HARVEY C. MANSFIELD (2006), Manliness
Suppose a philosophical scholar—let us call this scholar S—with high standards, trained in and fond of the works of Plato and Aristotle, wished to investigate, for a contemporary American audience, the concept of “manliness,” a concept closely related to the one that Plato and Aristotle called andreia, for which the usual English rendering is “courage.” (Harvey Mansfield himself tells us that andreia is his subject.) How would this scholar go about it? Well, following the lead of Aristotle, S would probably begin by laying out the various widespread beliefs about the topic, especially those held by reputable people. S would also consider the opinions of well-known philosophers. In setting down all these opinions, S would be careful to get people’s views right and to read their writings carefully, looking not just for assertions but also for the arguments that support them.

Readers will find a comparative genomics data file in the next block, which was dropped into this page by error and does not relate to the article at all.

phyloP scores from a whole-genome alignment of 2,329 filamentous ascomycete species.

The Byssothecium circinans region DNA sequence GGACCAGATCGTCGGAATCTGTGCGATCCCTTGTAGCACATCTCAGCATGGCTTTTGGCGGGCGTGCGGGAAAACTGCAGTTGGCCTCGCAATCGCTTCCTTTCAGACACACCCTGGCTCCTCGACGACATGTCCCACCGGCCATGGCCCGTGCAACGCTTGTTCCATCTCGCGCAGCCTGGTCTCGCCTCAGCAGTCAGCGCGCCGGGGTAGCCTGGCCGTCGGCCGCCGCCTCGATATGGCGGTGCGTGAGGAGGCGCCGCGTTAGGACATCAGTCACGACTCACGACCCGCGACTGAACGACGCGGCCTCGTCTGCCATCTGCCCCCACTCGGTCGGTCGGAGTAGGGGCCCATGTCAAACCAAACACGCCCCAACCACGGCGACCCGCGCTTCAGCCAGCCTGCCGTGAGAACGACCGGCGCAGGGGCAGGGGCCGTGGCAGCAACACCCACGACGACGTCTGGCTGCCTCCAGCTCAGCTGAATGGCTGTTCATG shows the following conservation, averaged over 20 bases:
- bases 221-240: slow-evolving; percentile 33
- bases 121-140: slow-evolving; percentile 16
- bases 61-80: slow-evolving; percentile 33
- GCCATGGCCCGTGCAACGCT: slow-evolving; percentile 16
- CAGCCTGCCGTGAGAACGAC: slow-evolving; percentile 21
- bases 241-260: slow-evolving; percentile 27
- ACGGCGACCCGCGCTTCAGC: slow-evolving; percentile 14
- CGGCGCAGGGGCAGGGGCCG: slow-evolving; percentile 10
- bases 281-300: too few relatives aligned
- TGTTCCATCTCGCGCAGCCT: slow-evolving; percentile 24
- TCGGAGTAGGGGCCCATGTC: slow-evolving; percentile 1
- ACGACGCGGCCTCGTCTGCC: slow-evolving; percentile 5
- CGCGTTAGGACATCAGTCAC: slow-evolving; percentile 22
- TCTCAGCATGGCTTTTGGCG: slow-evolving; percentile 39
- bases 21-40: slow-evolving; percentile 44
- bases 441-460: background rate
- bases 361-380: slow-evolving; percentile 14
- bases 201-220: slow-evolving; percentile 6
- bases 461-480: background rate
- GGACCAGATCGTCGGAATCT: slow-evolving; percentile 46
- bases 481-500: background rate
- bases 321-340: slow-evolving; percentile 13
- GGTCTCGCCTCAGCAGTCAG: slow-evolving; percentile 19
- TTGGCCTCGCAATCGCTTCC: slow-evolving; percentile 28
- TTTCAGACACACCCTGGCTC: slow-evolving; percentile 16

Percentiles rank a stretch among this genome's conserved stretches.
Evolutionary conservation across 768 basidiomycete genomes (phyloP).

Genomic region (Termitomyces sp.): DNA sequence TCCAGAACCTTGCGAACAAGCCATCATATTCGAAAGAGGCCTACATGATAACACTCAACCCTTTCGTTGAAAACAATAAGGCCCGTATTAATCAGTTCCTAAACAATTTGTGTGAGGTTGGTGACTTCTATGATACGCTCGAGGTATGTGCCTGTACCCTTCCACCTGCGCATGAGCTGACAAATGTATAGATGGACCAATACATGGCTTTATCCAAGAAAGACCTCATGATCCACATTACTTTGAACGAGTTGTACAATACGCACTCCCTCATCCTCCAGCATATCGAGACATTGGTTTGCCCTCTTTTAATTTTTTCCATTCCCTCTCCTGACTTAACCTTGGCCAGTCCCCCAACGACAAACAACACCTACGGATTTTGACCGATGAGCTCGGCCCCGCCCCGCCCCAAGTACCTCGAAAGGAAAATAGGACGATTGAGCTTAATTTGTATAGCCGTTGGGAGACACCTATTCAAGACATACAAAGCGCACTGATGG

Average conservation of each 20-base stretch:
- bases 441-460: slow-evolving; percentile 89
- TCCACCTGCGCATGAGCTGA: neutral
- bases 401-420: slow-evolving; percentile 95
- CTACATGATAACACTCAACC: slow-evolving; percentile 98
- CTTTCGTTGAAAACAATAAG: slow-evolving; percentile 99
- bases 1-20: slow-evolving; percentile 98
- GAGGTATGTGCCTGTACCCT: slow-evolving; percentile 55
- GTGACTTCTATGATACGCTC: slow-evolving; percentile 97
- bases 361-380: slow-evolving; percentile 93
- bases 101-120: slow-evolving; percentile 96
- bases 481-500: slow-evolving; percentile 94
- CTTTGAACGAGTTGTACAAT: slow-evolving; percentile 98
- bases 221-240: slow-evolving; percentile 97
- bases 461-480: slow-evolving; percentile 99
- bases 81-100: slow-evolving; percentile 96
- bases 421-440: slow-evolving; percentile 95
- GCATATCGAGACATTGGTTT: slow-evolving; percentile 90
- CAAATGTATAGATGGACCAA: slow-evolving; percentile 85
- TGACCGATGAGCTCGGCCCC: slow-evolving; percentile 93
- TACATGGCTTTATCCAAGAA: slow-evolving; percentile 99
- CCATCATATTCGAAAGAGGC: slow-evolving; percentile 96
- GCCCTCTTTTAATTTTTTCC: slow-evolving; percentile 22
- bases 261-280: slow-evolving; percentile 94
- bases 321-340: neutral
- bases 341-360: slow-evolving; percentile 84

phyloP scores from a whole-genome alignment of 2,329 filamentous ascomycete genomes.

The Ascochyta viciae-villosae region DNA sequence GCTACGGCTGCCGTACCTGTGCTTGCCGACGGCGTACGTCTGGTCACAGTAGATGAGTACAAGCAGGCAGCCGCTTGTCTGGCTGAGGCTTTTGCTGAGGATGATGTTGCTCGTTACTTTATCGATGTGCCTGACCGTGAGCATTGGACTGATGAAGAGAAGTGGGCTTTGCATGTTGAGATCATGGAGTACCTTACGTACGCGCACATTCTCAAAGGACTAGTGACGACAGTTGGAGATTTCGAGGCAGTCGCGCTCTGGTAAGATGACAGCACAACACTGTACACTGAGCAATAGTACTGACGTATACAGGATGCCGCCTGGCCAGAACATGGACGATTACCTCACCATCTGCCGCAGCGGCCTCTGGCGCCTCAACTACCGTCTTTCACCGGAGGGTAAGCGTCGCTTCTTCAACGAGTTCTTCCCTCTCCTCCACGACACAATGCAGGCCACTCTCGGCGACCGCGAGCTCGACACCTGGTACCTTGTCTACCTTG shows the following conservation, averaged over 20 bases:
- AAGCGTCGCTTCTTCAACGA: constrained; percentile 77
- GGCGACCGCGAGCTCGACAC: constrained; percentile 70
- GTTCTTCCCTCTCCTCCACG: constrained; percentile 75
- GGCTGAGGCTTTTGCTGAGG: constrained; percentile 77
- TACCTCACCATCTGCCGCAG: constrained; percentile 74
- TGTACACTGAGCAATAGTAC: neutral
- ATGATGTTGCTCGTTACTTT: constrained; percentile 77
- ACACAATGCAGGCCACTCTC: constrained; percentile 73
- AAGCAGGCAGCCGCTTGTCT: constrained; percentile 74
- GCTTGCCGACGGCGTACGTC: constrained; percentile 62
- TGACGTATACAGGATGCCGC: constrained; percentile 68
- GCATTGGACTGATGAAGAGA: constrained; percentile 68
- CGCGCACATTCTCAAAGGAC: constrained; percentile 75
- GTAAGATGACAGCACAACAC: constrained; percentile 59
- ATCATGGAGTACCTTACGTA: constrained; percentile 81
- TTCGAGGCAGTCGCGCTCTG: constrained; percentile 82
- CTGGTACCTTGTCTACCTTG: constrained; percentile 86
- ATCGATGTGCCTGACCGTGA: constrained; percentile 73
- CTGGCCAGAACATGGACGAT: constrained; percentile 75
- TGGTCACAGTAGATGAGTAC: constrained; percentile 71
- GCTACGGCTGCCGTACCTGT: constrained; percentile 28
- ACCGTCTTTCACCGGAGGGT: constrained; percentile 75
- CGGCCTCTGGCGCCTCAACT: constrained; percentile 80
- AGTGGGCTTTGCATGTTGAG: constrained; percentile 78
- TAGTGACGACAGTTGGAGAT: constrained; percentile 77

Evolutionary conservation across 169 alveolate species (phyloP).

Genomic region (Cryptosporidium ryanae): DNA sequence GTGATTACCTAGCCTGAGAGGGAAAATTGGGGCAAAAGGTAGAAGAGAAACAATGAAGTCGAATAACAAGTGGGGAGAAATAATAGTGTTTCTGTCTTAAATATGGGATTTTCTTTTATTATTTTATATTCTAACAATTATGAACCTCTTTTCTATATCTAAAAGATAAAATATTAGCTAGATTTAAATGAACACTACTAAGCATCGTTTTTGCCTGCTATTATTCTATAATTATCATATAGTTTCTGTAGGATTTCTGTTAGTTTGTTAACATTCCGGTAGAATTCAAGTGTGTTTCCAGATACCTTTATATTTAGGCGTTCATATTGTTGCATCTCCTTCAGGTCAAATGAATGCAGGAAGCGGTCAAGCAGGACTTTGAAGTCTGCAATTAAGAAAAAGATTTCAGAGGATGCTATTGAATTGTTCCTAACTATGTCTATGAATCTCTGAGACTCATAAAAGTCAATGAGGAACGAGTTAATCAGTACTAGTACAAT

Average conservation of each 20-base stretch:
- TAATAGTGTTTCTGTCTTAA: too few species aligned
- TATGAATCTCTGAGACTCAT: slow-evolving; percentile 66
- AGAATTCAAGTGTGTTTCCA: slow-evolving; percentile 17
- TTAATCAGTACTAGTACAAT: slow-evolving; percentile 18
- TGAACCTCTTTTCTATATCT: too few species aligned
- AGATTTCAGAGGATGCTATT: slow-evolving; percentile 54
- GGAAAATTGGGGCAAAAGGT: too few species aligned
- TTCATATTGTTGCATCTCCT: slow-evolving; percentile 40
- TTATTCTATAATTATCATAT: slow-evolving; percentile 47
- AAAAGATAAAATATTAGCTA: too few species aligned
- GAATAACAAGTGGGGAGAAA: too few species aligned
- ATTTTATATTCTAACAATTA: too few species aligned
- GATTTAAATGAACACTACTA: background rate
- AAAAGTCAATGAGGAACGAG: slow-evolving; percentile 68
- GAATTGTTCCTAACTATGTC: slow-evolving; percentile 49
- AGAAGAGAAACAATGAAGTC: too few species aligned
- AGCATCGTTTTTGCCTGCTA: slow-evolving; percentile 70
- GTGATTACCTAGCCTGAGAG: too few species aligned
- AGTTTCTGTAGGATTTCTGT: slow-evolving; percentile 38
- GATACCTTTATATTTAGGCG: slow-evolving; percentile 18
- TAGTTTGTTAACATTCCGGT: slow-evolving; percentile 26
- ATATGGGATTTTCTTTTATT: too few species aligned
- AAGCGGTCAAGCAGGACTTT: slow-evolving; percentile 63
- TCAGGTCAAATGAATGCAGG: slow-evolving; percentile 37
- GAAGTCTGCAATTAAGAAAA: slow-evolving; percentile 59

Inevitably this welter of opinions would contain contradictions—not just between one thinker and another, but also within the utterances of a single thinker. People are amazingly able to live with contradictions, since most people do not stop to sort these matters out in the way that Socrates recommended. People also use terms imprecisely and ambiguously, so S’s inquiry would uncover much fuzziness and equivocation. Nor do most people most of the time, when they make statements of the form “Manliness is X,” pause to tell us whether they mean to say that X is a necessary condition of manliness, or a sufficient condition, or both, or neither. So S would have to sort all this out, too. (“Don’t use your feminine logic on me,” I can already hear my partner saying teasingly in the background, as he typically does when words such as “necessary condition” are wheeled onto the stage.)
Carefully, S would set out the puzzles, untangling opinions like tangled strands of yarn. (Women do so well at logic, says Aristophanes’ Lysistrata,